High sugar levels in the body come at a cost to health. More sugar in the body could damage the elastic proteins that help us breathe and pump blood suggests new research. The findings could have health implications for diabetics, who have high blood-glucose levels. Researchers at the University of Washington and Boston University have discovered that a certain type of protein found in organs that repeatedly stretch and retract – such as the heart and lungs – is the source for a favorable electrical property that could help build and support healthy connective tissues. But when exposed to sugar, some of the proteins no longer could perform their function, according to findings published April 15 in the journal Physical Review Letters.
The property, called ferroelectricity, is a response to an electric field in which a molecule switches from having a positive to a negative charge. Only recently discovered in animal tissues, researchers have traced this property to elastin and found that when exposed to sugar, the elastin protein sometimes slows or stops its ferroelectric switching. This could lead to the hardening of those tissues and, ultimately, degrade an artery or ligament.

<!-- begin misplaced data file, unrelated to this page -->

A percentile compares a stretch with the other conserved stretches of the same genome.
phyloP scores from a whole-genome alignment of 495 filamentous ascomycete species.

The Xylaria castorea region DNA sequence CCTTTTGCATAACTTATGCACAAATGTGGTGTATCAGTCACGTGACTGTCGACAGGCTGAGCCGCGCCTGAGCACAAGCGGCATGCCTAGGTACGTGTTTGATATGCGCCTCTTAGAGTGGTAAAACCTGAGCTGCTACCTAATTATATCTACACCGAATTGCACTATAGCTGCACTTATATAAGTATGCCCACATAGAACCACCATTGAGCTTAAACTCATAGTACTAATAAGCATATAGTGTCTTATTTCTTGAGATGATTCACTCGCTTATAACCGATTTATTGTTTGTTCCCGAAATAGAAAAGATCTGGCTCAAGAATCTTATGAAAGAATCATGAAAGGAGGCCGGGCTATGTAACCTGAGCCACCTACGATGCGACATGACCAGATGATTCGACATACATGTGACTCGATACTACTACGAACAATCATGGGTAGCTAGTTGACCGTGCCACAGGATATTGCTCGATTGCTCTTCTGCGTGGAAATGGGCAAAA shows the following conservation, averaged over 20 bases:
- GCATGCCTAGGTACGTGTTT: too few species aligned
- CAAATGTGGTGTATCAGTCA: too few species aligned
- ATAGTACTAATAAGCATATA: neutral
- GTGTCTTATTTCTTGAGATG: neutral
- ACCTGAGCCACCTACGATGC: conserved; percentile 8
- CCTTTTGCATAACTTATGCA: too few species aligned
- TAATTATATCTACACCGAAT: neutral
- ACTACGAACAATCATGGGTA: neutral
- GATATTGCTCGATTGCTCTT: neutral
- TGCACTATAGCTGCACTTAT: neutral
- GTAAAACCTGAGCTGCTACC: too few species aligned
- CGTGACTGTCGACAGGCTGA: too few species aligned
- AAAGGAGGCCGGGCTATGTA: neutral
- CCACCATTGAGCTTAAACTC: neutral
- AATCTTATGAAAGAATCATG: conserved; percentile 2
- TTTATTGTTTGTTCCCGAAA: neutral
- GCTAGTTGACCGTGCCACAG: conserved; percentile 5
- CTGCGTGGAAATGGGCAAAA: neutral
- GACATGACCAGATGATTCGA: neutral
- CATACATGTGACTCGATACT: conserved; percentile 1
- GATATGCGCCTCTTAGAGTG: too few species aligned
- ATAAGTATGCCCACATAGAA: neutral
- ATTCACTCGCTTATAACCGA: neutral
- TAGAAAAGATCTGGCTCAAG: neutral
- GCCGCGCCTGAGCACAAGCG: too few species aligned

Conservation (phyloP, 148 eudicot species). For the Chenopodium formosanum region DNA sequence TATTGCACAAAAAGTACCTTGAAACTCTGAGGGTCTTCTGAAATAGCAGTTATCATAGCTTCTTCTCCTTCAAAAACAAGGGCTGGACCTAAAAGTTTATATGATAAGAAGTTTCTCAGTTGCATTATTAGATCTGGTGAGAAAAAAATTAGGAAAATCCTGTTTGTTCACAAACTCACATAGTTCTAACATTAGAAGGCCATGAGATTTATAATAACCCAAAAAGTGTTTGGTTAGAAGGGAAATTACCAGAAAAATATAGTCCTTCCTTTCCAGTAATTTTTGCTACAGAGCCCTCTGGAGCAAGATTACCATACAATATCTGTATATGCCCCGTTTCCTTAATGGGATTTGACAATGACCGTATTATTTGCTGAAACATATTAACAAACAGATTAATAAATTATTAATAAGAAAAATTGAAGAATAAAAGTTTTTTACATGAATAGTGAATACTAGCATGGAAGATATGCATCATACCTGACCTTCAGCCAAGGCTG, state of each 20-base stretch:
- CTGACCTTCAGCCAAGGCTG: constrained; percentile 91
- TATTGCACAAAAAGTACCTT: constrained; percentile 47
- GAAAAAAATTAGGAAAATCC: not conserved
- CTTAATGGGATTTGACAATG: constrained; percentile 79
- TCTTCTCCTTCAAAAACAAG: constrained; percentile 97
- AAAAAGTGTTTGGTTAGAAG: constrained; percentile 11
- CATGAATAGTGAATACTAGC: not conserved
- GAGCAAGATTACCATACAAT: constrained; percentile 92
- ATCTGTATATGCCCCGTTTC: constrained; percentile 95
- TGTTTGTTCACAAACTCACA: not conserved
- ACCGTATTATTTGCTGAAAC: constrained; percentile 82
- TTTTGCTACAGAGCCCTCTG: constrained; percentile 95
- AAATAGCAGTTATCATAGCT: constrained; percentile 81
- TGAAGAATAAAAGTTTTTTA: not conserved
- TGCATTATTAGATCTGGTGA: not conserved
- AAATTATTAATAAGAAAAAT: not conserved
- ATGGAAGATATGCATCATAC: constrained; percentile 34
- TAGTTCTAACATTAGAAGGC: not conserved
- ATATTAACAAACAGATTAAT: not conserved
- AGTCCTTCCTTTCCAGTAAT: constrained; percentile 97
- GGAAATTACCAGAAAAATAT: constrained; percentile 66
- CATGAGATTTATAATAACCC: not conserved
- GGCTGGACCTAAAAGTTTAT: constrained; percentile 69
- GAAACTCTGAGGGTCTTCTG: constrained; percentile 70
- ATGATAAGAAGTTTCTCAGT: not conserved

"This finding is important because it tells us the origin of the ferroelectric switching phenomenon and also suggests it's not an isolated occurrence in one type of tissue as we thought," said co-corresponding author Jiangyu Li, a UW associate professor of mechanical engineering. "This could be associated with aging and diabetes, which I think gives more importance to the phenomenon."
About a year ago, Li and collaborators discovered ferroelectric switching in mammalian tissues, a surprising first for the field. Ferroelectricity is common in synthetic materials and is used for displays, memory storage and sensors. Li's research team found that the wall of a pig's aorta, the largest blood vessel carrying blood to the heart, exhibits ferroelectric switching properties.
Li said that discovery left researchers with a lot of questions, including whether this property is found in other soft tissues and the health implications of its presence. Observing differences in ferroelectric behavior at the protein level has helped to answer some of those questions.
The research team separated the aortic tissue into two types of proteins, collagen and elastin. Fibrous collagen is widespread in biological tissues, while elastin has only been found in animals with a backbone. Elastin, as its name suggests, is springy and helps the heart and lungs stretch and contract. Ferroelectric switching gives elastin the flexibility needed to perform repeated pulses as with an artery.
The research team has focused solely on the aortic tissues, but this finding likely applies to other biological tissues that have the protein elastin, such as the lungs and skin.
Researchers next will drill down even more to look at the molecular mechanics of ferroelectric switching and further try to connect the process with disease onset.